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From Dalibor Topic <>
Subject Re: Harmony Podlling Quarterly Report
Date Sat, 30 Jul 2005 01:38:31 GMT
Roy T. Fielding <fielding <at>> writes:

> On Jul 29, 2005, at 3:33 PM, Dalibor Topic wrote:
> > Can I redistribute Apache Derby, unmodified, under the MIT
> > license?
> No, the MIT license is insufficient to meet the terms of the
> Apache license.

Thanks for the fast reply, Roy. Could you elaborate a bit on what the MIT
license specifically lacks to meet the terms?

> > Looking at the ASL2, it seems that I can chose
> > my terms for Derivative Works as a whole freely, as long as the terms I
> > chose are not contrary to the ASL2. Is the MIT license acceptable as
> > a license for a Derivative Works as a whole?
> Yes, provided the license and notices within the source code of
> the original work remain intact.

OK. I am pretty new to the concept of sublicensing, so please bear with me
while I try to figure out what the limits are. I've already seen that 
different Academic licenses have different ways to go about sublicensing,
which is somewhat confusing.

Is there some FAQ from the ASF on how the Apache Software License 2.0
works in practice? I'd imagine that to be a regular question for 
companies and individuals alike, who wish to reuse ASF's software in
their own solutions, and are freshly starting to figure out the 
licensing framework within which the ASF operates.

"Make money fast by creating propretary forks of ASFs software", that 
sort of stuff. ;)

> Ditto, it is separable and therefore not a derivative work.

OK. Then let me try something else, a bit more creative, that weaves 
the Apache code together with my work.

Let's say I, in a fit of Art, use my webcam to create a mugshot of
myself and turn it into a PNG file of, say, 1024x768 pixels.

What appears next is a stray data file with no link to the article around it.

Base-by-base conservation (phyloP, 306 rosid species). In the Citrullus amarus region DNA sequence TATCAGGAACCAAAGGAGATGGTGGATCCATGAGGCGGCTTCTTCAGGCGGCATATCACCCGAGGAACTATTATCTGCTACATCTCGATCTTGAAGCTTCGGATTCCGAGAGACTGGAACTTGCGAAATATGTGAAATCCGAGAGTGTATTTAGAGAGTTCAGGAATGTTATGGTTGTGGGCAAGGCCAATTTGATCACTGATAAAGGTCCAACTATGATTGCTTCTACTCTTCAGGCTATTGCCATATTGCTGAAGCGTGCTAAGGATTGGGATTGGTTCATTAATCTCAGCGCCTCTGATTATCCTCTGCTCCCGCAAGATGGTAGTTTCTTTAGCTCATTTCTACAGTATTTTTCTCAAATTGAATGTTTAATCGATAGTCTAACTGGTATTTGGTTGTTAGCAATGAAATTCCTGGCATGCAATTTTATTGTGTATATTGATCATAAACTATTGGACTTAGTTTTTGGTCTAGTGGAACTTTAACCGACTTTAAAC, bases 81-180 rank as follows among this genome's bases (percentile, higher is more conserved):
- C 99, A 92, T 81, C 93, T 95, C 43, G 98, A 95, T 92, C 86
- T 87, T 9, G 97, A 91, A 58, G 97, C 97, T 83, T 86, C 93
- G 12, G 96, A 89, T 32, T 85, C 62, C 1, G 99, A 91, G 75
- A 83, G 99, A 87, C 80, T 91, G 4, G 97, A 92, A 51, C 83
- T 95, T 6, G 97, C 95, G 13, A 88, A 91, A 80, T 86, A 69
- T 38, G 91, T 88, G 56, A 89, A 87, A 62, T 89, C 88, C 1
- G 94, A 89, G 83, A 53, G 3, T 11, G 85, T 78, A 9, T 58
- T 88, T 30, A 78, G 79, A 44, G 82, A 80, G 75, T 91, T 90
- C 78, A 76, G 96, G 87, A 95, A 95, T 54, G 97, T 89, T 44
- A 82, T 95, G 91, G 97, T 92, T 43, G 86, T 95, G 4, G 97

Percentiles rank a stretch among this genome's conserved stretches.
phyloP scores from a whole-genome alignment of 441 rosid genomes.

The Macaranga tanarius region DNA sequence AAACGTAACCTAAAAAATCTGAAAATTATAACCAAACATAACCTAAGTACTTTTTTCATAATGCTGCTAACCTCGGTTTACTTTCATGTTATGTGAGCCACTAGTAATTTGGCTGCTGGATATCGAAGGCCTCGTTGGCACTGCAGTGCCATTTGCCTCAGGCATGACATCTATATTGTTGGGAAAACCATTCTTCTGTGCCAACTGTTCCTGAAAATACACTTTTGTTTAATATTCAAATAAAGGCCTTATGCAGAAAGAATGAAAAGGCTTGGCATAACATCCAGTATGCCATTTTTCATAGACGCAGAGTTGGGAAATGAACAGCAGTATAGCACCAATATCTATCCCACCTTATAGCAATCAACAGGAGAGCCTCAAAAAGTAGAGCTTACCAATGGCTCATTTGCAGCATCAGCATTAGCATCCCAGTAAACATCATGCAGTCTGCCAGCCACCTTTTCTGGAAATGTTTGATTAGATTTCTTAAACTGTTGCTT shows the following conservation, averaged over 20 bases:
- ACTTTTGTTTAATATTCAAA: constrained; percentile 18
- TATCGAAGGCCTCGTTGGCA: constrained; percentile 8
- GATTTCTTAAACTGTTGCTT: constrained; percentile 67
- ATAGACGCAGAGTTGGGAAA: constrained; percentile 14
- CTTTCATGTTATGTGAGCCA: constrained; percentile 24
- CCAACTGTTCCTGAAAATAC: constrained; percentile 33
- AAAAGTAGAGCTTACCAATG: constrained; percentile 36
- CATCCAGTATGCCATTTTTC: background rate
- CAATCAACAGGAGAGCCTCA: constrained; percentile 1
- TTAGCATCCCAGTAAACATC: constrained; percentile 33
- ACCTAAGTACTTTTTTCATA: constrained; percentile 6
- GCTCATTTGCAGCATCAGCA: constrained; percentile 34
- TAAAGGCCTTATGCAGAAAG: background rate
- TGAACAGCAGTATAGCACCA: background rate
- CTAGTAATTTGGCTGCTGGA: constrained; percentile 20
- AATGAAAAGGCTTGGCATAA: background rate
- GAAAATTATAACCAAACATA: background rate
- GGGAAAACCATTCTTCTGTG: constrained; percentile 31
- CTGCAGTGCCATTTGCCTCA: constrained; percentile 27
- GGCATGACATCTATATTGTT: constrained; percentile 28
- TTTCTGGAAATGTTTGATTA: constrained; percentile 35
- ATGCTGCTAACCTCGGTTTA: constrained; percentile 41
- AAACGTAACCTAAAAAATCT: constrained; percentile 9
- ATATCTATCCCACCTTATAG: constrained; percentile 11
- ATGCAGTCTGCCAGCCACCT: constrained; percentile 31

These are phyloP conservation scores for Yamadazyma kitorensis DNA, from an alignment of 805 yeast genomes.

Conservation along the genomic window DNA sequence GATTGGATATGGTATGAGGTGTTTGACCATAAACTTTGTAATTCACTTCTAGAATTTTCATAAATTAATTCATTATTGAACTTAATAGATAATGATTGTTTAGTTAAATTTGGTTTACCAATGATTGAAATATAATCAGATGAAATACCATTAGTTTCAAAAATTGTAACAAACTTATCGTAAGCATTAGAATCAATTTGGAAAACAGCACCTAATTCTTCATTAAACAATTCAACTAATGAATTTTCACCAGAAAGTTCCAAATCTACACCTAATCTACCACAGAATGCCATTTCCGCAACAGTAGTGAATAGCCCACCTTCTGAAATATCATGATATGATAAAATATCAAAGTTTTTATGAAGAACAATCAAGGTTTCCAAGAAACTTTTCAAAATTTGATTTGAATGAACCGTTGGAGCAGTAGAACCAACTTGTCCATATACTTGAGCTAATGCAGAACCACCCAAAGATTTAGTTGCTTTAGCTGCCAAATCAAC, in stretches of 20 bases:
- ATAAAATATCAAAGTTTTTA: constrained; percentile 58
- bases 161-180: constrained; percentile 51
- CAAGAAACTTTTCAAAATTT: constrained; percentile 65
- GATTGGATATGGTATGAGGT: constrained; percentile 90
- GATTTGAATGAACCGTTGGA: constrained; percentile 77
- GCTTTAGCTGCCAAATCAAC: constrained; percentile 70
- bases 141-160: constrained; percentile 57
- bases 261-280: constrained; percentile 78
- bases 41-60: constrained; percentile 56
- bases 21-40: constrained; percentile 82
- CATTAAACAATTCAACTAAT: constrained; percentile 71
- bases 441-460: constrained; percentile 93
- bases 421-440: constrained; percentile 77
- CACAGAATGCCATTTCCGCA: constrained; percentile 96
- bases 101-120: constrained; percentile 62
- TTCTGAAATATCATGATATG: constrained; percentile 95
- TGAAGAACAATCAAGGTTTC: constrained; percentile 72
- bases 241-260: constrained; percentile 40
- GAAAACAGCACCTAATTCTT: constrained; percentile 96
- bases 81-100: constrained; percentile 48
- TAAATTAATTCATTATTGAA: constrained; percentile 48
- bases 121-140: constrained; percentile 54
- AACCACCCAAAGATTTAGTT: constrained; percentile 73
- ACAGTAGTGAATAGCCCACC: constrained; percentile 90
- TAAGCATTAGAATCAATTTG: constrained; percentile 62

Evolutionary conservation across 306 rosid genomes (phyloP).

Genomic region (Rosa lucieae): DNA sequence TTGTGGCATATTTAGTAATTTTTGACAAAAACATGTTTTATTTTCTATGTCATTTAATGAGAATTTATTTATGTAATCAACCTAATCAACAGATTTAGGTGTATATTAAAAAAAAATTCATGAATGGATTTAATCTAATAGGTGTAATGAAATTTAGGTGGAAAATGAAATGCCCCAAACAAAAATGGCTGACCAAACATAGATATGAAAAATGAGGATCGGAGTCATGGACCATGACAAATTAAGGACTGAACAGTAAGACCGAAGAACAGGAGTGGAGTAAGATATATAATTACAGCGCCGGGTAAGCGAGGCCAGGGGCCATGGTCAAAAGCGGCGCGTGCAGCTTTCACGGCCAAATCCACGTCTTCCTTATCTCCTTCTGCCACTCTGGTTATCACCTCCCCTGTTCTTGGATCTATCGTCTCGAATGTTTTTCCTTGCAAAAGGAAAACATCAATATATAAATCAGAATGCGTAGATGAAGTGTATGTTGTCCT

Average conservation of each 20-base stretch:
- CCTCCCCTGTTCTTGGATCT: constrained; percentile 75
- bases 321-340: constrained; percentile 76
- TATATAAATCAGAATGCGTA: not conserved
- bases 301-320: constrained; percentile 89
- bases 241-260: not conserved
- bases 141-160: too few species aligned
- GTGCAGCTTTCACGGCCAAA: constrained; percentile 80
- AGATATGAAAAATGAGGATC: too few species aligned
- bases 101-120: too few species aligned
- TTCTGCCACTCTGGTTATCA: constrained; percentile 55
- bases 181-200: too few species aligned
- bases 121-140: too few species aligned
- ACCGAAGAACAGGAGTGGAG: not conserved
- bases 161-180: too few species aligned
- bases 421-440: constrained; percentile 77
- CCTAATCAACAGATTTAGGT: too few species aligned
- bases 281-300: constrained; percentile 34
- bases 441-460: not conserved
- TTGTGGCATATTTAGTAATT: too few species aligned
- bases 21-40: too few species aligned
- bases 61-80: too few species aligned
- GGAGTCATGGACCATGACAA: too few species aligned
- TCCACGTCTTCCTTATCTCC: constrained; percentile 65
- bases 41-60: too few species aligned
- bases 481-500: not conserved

Then I turn the 'face.png' file into a pure HTML rendering of the 
PNG file, such that in a 1024x768 sized table, each table cell 
corresponds to one pixel of the PNG picture, and its background colour
is chosen according to the colour of the corresponding pixel. 

In other words, something like only with a nice
picture of myself.

For each cell of the huge table, then, I proceed to insert the
corresponding character in the stream of the Apache Software 2.0
licensed source code into each cell. In order to have good looking
code not ruin my HTMLized picture, I also set the text colour for 
each cell to the colour of the backgound of each cell, making it 
invisible, but nevertheless adding to the significance, and weight
of my artwork.

I chose to publish the resulting HTML file under the MIT license.
Is it a Derivative Work under the apache license? Under which 
license are the single, invisible characters in each cell? Under
which license is the output of lynx -dump on the file?

If separability is the key issue here, then let my Derivative Work
consist of the original Work with all comments, save for copyright
notices removed.

> We don't own any patents.  The contributors own the patents and they
> choose whether or not the license is actually terminated in that case.

Interesting. This is the first time I hear that the termination 
in a patent retaliation clause is not mandatory. I have always 
read "shall" to mean "will/must", rather than  meaning "may". 

> >> In contrast, if you receive software via the GPL or MIX/X or
> >> BSD licenses, there is no patent license at all and your rights
> >> are equivalent to those where the license was terminated.
> >
> > Is that any different from someone who has received a Derivative Work
> > based on software covered by the ASL2? Afaict, the patent license grant
> > does not mention granting any rights to Derivative Works. I suppose
> > I am wrong, but I can't see it in the license yet.
> The patent grant is in the CLA, not ASL2.

It uses pretty much the same language as far as I can see, without 
mentioning Derivative Works, so the question remains: does the patent
grant extend to Derivative Works? 

Or does it solely cover the unmodified original Works as distributed
by the Foundation?

> If none of the contributors has patents, then they can't license
> them in the first place and the clause is already a noop.

Cool. Maybe all it takes to make specific ALv2 licensed works to be
useable within GPLd works would be to have each contributor state that
they have some/no patents that are "necessarily infringed by their
Contribution(s) alone or by combination of their Contribution(s) with
the Work to which such Contribution(s) was submitted", for example in
the NOTICE file?

Then one could safely pick the patent-unencumbered code, and 
ignore the rest.

>  Would the scenario discussed by Rosen for the AFL be any
> > different for the ASL2?
> Yes.  The patent license in ASL2 is not sublicenseable.  It is a
> direct grant from the contributor to all recipients of Apache
> software works to which they contributed.

OK. There is no patent grant for recepients of 
Derived Works licensed as a whole under licenses
other than the ALv2. Correct?

dalibor topic

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